IBM will reskill 30 million people for future technology jobs by 2030
- IBM wants to provide 30 million people of all ages with new skills needed for technology jobs of tomorrow by 2030
- It would be leveraged on IBM’s existing programs and career-building platforms
In the next decade, 30 million people around the world would be equipped with the skills required for the ever-evolving technology jobs of tomorrow, thanks to the American tech juggernaut IBM. The company recently announced its intention to train people of all ages with new skills needed for emerging technology jobs that might be in demand in 2030.
For IBM Chairman and CEO Arvind Krishna, “talent is everywhere; training opportunities are not.” This is why, he reckons, IBM must take big and bold steps to expand access to digital skills and employment opportunities so that more people – regardless of their background – can take advantage of the digital economy.
IBM went on to announce 170 new partnerships and program expansions in more than 30 countries across the Americas, Asia Pacific, Europe, Middle East and Africa, in an effort to reach its goal. “This will help democratize opportunity, fill the growing skills gap, and give new generations of workers the tools they need to build a better future for themselves and society,” Krishna said.
Global skills gap
The dilemma around the world now is that companies are struggling to find the right people to fill a variety of vacancies. The widening “skills gap” is a problem that is fast becoming a global crisis. Closing the global skills gap could add US$11.5 trillion to the global GDP by 2028, according to the World Economic Forum (WEF). To help do so, WEF said the public and private sectors need to collaborate on education and training that keeps pace with market demands, demographic changes, and technological progress.
A program for the technology jobs of tomorrow
IBM’s plan to educate 30 million people relies on its broad combinations of programs, and includes collaborations with universities and key government entities — including employment agencies. In fact, IBM said “partnerships extend to NGOs as well, particularly those that focus on groups such as underserved youth, women, and military veterans.”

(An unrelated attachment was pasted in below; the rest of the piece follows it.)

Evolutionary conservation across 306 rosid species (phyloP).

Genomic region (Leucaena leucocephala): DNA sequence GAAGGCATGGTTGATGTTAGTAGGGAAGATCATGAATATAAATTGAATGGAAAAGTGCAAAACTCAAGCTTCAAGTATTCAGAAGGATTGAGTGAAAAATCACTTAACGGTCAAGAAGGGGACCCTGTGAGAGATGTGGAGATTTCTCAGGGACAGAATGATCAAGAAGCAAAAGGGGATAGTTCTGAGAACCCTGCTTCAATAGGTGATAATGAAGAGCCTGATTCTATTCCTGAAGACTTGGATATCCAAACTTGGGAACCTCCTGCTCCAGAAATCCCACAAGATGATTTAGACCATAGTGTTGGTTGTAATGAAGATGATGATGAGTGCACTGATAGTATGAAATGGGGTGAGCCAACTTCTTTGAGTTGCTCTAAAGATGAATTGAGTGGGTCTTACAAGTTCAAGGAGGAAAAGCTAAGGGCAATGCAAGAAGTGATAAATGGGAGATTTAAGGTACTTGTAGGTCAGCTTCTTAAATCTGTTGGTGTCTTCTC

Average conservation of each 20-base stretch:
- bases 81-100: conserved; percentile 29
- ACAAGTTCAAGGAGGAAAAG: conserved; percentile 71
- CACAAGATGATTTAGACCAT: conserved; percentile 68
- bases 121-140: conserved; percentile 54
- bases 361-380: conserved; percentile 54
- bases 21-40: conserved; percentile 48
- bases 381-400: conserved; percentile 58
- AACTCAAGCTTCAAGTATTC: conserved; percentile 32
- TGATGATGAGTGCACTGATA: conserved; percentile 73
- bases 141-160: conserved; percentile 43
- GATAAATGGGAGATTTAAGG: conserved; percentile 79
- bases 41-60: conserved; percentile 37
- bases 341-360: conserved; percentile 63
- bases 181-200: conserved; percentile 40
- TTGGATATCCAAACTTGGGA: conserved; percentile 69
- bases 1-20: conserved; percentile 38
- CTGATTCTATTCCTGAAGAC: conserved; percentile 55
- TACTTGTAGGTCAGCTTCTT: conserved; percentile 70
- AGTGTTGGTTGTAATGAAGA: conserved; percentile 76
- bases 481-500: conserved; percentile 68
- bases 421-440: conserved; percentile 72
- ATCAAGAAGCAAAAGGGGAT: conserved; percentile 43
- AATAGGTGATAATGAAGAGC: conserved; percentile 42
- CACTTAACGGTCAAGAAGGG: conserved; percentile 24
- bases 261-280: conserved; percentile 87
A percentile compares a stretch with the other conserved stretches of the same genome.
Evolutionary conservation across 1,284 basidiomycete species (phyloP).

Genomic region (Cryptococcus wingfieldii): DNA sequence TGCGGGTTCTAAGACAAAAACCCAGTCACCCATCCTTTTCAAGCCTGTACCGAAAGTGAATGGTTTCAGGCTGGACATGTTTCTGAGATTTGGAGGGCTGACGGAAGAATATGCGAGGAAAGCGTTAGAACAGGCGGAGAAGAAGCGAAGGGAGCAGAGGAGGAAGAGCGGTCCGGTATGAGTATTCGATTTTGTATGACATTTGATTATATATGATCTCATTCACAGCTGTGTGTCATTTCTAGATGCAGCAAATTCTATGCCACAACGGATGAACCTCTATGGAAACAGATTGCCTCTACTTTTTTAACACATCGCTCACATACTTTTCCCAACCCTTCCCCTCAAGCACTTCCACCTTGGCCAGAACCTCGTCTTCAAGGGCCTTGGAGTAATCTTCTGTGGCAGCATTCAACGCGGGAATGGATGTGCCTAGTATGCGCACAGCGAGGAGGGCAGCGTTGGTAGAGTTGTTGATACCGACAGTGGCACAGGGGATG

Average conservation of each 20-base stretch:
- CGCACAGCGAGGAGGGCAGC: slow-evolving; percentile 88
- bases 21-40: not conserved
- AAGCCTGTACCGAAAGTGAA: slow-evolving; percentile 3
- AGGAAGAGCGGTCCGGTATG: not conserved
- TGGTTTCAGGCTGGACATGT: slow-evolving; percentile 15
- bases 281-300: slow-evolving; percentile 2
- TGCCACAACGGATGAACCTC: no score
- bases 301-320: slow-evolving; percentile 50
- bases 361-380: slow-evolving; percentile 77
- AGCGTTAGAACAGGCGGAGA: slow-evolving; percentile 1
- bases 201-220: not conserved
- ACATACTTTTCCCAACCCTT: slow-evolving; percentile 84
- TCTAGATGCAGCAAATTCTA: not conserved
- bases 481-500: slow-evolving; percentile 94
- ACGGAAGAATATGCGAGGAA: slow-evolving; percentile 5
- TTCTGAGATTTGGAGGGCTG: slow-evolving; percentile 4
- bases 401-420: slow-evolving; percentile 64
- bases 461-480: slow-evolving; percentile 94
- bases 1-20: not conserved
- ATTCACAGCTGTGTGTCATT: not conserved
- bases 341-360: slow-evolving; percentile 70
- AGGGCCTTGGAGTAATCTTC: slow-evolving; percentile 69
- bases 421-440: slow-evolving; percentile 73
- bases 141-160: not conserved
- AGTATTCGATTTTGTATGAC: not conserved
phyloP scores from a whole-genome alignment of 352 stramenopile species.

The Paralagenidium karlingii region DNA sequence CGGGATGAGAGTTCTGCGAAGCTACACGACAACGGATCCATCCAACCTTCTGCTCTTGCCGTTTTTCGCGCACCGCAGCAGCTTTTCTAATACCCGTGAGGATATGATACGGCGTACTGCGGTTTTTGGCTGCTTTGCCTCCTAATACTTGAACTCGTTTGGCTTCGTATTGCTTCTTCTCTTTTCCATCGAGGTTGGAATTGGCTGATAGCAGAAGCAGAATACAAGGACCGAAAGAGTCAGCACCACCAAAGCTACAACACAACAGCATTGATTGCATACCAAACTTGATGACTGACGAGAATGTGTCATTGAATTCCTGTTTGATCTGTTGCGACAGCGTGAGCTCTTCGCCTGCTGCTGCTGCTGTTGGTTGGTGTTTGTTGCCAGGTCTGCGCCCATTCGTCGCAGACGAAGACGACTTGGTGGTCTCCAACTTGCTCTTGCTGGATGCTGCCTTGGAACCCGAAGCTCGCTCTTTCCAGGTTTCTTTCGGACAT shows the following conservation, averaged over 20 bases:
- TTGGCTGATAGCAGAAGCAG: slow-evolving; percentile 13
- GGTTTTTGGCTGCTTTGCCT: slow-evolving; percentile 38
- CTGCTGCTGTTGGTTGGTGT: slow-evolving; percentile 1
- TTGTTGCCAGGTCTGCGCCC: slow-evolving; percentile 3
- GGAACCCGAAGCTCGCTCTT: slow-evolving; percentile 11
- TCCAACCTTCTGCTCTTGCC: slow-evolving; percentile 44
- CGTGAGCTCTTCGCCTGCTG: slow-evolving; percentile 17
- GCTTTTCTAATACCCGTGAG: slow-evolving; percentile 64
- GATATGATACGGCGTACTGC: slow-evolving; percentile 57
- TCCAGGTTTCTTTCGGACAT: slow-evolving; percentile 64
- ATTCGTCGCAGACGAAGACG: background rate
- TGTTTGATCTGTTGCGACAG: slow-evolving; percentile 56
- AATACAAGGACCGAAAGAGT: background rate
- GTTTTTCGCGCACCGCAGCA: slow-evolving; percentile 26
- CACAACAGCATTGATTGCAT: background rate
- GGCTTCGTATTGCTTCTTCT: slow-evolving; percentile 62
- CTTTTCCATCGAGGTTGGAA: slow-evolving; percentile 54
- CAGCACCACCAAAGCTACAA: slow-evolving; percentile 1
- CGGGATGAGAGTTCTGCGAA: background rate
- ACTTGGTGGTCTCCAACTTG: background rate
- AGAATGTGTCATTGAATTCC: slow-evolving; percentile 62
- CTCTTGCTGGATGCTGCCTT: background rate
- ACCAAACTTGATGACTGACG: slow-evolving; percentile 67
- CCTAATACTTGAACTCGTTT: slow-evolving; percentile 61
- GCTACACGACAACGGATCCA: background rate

IBM’s efforts mobilize the private sector across the globe to open and expand opportunity pathways for underrepresented and historically disadvantaged communities. As an example in the US, IBM will expand partnerships with several new partners, including Workforce Development Inc, National Association for Community College Entrepreneurships (NACCE), and OHUB, offering training on the IBM SkillsBuild platform to successfully upskill, reskill, and best prepare the workforce for the future of work.
Then there is also working with War Child to provide STEM career readiness for women who have escaped war in Sweden, whereas in Nigeria, IBM partnered with Coca-Cola HBC to train young people on workplace readiness skills and interpersonal skills. To upskill youth from across India, IBM is collaborating with the Haryana State Board of Technical Education and the Uttar Pradesh State Council of Educational Research and Training (SCERT).
IDC Research Manager and Co-Lead for European Skills Practice, Martin Sundblad, believes that “The digital transformation has come to a point where it reaches into all processes, functions and job roles across enterprises and organizations, and the need for training becomes imperative for societies to adapt.”
He too acknowledged that digital skills development, albeit in a different scale and form, will now be required throughout the education system, in most business functions, and within the IT professional community in order not to jeopardize the investments made. “The IBM program has the size and reach that will support this transition,” he said.
28 June 2022
27 June 2022